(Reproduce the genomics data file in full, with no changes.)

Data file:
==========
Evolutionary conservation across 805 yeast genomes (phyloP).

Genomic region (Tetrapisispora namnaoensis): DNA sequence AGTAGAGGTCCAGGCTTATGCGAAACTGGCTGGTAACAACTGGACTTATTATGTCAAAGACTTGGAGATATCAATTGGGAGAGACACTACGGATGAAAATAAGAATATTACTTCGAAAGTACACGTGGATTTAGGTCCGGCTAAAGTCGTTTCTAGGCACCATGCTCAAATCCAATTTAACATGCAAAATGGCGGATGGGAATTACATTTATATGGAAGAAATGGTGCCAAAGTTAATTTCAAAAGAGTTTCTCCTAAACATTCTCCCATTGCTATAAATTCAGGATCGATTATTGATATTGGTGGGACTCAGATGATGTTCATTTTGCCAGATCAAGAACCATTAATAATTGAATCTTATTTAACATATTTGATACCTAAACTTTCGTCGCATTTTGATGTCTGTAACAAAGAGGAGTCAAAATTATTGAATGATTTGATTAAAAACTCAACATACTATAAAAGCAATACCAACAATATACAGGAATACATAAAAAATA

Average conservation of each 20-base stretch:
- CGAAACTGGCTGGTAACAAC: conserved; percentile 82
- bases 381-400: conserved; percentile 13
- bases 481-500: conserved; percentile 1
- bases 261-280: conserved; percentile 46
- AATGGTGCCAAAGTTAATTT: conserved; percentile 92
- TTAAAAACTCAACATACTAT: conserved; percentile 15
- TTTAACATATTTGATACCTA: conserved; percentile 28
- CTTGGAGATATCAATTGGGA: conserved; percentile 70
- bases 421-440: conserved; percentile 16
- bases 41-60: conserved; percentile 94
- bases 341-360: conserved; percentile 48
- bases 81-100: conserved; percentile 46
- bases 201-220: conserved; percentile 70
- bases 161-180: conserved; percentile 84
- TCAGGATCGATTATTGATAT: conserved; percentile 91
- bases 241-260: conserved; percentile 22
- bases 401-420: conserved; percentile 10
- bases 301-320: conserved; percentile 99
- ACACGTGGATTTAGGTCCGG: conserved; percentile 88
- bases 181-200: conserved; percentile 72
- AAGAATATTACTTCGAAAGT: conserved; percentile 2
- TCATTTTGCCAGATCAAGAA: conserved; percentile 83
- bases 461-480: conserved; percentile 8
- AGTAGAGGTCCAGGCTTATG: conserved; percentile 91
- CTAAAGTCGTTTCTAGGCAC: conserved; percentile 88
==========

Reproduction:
Evolutionary conservation across 805 yeast genomes (phyloP).

Genomic region (Tetrapisispora namnaoensis): DNA sequence AGTAGAGGTCCAGGCTTATGCGAAACTGGCTGGTAACAACTGGACTTATTATGTCAAAGACTTGGAGATATCAATTGGGAGAGACACTACGGATGAAAATAAGAATATTACTTCGAAAGTACACGTGGATTTAGGTCCGGCTAAAGTCGTTTCTAGGCACCATGCTCAAATCCAATTTAACATGCAAAATGGCGGATGGGAATTACATTTATATGGAAGAAATGGTGCCAAAGTTAATTTCAAAAGAGTTTCTCCTAAACATTCTCCCATTGCTATAAATTCAGGATCGATTATTGATATTGGTGGGACTCAGATGATGTTCATTTTGCCAGATCAAGAACCATTAATAATTGAATCTTATTTAACATATTTGATACCTAAACTTTCGTCGCATTTTGATGTCTGTAACAAAGAGGAGTCAAAATTATTGAATGATTTGATTAAAAACTCAACATACTATAAAAGCAATACCAACAATATACAGGAATACATAAAAAATA

Average conservation of each 20-base stretch:
- CGAAACTGGCTGGTAACAAC: conserved; percentile 82
- bases 381-400: conserved; percentile 13
- bases 481-500: conserved; percentile 1
- bases 261-280: conserved; percentile 46
- AATGGTGCCAAAGTTAATTT: conserved; percentile 92
- TTAAAAACTCAACATACTAT: conserved; percentile 15
- TTTAACATATTTGATACCTA: conserved; percentile 28
- CTTGGAGATATCAATTGGGA: conserved; percentile 70
- bases 421-440: conserved; percentile 16
- bases 41-60: conserved; percentile 94
- bases 341-360: conserved; percentile 48
- bases 81-100: conserved; percentile 46
- bases 201-220: conserved; percentile 70
- bases 161-180: conserved; percentile 84
- TCAGGATCGATTATTGATAT: conserved; percentile 91
- bases 241-260: conserved; percentile 22
- bases 401-420: conserved; percentile 10
- bases 301-320: conserved; percentile 99
- ACACGTGGATTTAGGTCCGG: conserved; percentile 88
- bases 181-200: conserved; percentile 72
- AAGAATATTACTTCGAAAGT: conserved; percentile 2
- TCATTTTGCCAGATCAAGAA: conserved; percentile 83
- bases 461-480: conserved; percentile 8
- AGTAGAGGTCCAGGCTTATG: conserved; percentile 91
- CTAAAGTCGTTTCTAGGCAC: conserved; percentile 88